Friday, August 1, 2014

Diversification And Rebalancing

By now you are aware of the benefits of diversification. As this article states "you don’t diversify to gain the highest returns. You do so to ensure you don’t get the lowest." An important part of diversification that you should be aware is rebalancing. Suppose that you decide you want a portfolio that has 70 percent stocks and 30 percent bonds. Since stocks generally have a higher return than bonds, over time, your portfolio weights will gradually shift more heavily toward stocks. Because of this, you should rebalance your portfolio periodically. In other words, you should sell some of the better performing asset and buy the other asset in order to return the portfolio weights to 70/30, your original allocation.

Thursday, July 31, 2014

Share Buybacks

In the first quarter of 2014, S&P 500 companies repurchased about $160 billion of their own shares. Companies may be motivated to repurchase shares because of slow domestic growth, which can make share repurchases an attractive alternative for corporations. Another motivation mentioned in the article  is that share repurchases may be used to readjust a company's capital structure. In the past several years, the stock market has increased in value, which has likely increased the equity weight of a company's capital structure. As a result, a company's capital structure may be too heavily tilted toward equity. A share repurchase can reduce the equity, thus restoring the capital structure to the optimal level.

A point about share repurchases addressed in the article that is particularly near and dear to us is research that finds companies are not particularly good investors. In fact, companies tend to undertake repurchases when company stock valuation is at a peak instead of when company stock is undervalued. One reason for this contradiction may be that as company performance increases, cash held by the company increases, as well as the stock price. As a result, companies have cash available when its stock price is high, which is the worst time to buy stock. 

The Value Of Stock Splits

In the textbook, we argued that stock splits appear to have no value to either shareholders or corporations. However, it appears that our analysis may be incorrect and there could well be an important advantage from stock splits that accrues to management.

Monday, July 28, 2014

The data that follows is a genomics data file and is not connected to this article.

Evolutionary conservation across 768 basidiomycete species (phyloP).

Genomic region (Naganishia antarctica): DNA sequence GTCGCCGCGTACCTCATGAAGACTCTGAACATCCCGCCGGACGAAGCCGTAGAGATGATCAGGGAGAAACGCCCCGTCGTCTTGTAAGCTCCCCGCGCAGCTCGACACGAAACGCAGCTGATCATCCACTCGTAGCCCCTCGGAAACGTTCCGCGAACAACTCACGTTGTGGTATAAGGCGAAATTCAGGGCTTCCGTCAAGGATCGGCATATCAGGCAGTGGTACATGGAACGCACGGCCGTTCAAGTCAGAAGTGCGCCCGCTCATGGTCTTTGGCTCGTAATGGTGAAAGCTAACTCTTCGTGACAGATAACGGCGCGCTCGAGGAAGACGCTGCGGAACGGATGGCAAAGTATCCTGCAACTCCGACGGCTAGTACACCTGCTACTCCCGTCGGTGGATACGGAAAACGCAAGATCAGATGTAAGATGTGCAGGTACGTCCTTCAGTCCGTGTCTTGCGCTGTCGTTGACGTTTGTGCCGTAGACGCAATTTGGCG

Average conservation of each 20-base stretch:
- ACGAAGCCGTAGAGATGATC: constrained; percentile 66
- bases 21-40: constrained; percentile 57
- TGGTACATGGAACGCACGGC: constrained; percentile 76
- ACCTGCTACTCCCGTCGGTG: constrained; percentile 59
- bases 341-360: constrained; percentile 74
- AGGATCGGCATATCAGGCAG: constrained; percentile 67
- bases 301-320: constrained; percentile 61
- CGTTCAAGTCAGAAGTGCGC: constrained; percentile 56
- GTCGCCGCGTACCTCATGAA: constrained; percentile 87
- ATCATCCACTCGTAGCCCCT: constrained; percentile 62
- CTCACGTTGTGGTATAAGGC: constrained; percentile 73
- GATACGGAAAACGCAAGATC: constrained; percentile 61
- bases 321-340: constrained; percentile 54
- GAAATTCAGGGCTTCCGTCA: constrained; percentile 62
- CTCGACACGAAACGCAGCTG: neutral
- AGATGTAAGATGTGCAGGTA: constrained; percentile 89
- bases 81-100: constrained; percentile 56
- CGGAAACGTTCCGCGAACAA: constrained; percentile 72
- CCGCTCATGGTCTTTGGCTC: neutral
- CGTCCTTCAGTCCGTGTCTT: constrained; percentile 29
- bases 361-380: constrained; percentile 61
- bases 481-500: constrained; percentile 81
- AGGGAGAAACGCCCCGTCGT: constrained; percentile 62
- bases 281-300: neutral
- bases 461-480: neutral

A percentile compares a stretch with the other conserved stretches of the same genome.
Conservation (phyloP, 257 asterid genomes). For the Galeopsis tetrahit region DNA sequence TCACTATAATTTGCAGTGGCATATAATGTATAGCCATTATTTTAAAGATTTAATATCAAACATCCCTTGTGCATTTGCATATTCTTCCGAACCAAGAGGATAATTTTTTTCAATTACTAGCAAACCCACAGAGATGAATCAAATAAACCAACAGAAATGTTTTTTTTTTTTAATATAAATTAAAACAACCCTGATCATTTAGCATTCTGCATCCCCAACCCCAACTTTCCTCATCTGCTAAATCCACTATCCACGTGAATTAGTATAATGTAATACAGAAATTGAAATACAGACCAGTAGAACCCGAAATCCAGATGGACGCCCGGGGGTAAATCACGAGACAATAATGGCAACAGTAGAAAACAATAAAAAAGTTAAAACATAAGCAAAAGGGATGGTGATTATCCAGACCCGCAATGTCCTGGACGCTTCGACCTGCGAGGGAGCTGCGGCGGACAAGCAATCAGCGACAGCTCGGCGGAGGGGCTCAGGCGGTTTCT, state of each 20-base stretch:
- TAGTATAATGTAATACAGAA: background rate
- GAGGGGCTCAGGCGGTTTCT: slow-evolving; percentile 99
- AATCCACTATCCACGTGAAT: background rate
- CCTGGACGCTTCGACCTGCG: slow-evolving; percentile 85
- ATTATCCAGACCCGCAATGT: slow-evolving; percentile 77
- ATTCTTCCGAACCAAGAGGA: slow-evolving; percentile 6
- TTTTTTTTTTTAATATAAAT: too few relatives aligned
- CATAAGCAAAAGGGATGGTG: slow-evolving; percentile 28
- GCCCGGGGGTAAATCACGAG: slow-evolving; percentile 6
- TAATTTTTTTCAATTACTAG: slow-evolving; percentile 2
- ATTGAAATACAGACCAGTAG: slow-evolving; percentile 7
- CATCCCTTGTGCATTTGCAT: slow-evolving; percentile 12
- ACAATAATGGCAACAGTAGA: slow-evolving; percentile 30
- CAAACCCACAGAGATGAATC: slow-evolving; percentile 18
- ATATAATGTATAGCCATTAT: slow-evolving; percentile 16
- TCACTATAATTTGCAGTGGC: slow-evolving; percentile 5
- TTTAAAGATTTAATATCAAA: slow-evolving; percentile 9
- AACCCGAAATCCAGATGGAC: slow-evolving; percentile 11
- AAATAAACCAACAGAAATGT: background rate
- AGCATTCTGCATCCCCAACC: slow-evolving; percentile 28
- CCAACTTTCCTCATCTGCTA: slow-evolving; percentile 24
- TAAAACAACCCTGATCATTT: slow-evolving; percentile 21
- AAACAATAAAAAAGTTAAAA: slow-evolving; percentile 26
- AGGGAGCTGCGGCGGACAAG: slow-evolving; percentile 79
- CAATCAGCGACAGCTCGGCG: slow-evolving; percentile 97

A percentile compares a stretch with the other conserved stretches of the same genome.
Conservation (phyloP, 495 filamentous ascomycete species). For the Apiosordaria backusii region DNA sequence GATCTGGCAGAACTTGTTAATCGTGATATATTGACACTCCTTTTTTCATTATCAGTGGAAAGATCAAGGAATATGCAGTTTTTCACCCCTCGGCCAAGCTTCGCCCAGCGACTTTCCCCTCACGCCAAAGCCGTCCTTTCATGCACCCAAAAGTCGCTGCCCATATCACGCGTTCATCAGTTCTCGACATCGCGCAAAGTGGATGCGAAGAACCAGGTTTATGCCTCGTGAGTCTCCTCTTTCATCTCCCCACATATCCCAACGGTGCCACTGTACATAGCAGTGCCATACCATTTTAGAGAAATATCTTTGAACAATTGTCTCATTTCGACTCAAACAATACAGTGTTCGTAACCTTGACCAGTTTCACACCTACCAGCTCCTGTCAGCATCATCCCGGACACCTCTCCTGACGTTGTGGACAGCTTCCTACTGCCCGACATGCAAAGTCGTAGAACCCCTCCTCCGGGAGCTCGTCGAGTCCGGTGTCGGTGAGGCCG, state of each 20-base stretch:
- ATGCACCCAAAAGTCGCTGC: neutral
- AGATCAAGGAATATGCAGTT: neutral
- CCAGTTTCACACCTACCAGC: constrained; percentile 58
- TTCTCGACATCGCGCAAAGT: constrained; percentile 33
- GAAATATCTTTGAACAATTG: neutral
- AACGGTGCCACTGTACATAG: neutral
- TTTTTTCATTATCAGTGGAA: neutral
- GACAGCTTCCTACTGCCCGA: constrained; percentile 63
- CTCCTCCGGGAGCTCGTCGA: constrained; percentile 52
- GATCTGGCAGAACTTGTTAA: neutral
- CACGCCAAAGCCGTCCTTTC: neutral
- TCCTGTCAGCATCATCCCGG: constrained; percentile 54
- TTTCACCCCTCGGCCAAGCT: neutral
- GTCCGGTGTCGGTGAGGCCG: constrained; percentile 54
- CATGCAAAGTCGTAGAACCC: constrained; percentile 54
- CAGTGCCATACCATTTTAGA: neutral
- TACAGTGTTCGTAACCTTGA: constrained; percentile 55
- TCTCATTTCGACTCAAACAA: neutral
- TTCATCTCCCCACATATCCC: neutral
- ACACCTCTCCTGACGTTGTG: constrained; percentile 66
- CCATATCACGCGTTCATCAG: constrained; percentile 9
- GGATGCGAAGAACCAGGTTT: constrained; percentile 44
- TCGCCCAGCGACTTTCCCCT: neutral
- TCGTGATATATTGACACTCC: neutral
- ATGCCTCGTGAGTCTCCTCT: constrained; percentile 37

Ratio Valuation Of The Clippers

Steve Ballmer's $2 billion bid for the Los Angeles Clippers shocked many people. Leaked court documents show why. Ballmer's bid was 12.1 times revenues (Price/sales ratio). For the last 25 NBA teams that were sold, only four have sold at a ratio above 4.0, and none had a ratio above 5.0. Similarly, the $2 billion bid price implies an EBITDA multiple of 12.1 times, while the league average has been 6.0 to 6.4 times EBITDA. All in all, it appears that Ballmer is willing to pay a high price for the Clippers, at least relative to revenue and EBITDA. 

Another Big Mac

Even though we discussed the most recent Big Mac Index yesterday, this article caught our eye. As you will see, the article discusses how the valuation of the dollar has changed over the past several years based on the price of Big Macs. For example, the average value of a basket of foreign currencies against the U.S dollar was about neutral in 2009. Based on the recent Big Mac Index, foreign currencies are about 15 percent undervalued against the dollar now. Several currencies have had wild fluctuations, including the euro, which was as much as 50 percent overvalued in 2008 and is now about fair value, and the yen, which has gone from fair value to 24 percent undervalued.

Saturday, July 26, 2014

The Big Mac Index

The 2014 Big Mac Index at The Economist is out and the average price of a Big Mac in the U.S. is $4.80. Norway has the most expensive Big Mac at $7.76 and the Ukraine has the cheapest Big Mac at $1.63. According to the Big Mac Index, five currencies are overvalued relative to the U.S. dollar by ay least 10 percent and 29 currencies are undervalued by at least 10 percent. Remember, the Big Mac Index is based off absolute purchasing power, which may not hold. For a video explanation of purchasing power parity, check out this video at Yahoo! Finance.

Friday, July 25, 2014

2014 Working Capital Survey

CFO just published the 2014 working capital survey by REL Consulting. The report indicates that the average days working capital decreased only .2 days over the past year. REL's analysis indicates that the 1,000 large U.S. companies included in the survey could reduce payables and receivables by $266 billion and $331 billion, respectively. While efficiency in short-term financial operations will help profitability, the lack of improvement in working capital management in recent years is likely due to the low interest rate environment. Some of the better performers in day's working capital outstanding include Murphy Oil (negative 60 days), Linn Energy (negative 50 days), Anadarko Petroleum (negative 45 days), and Dell (negative 23 days).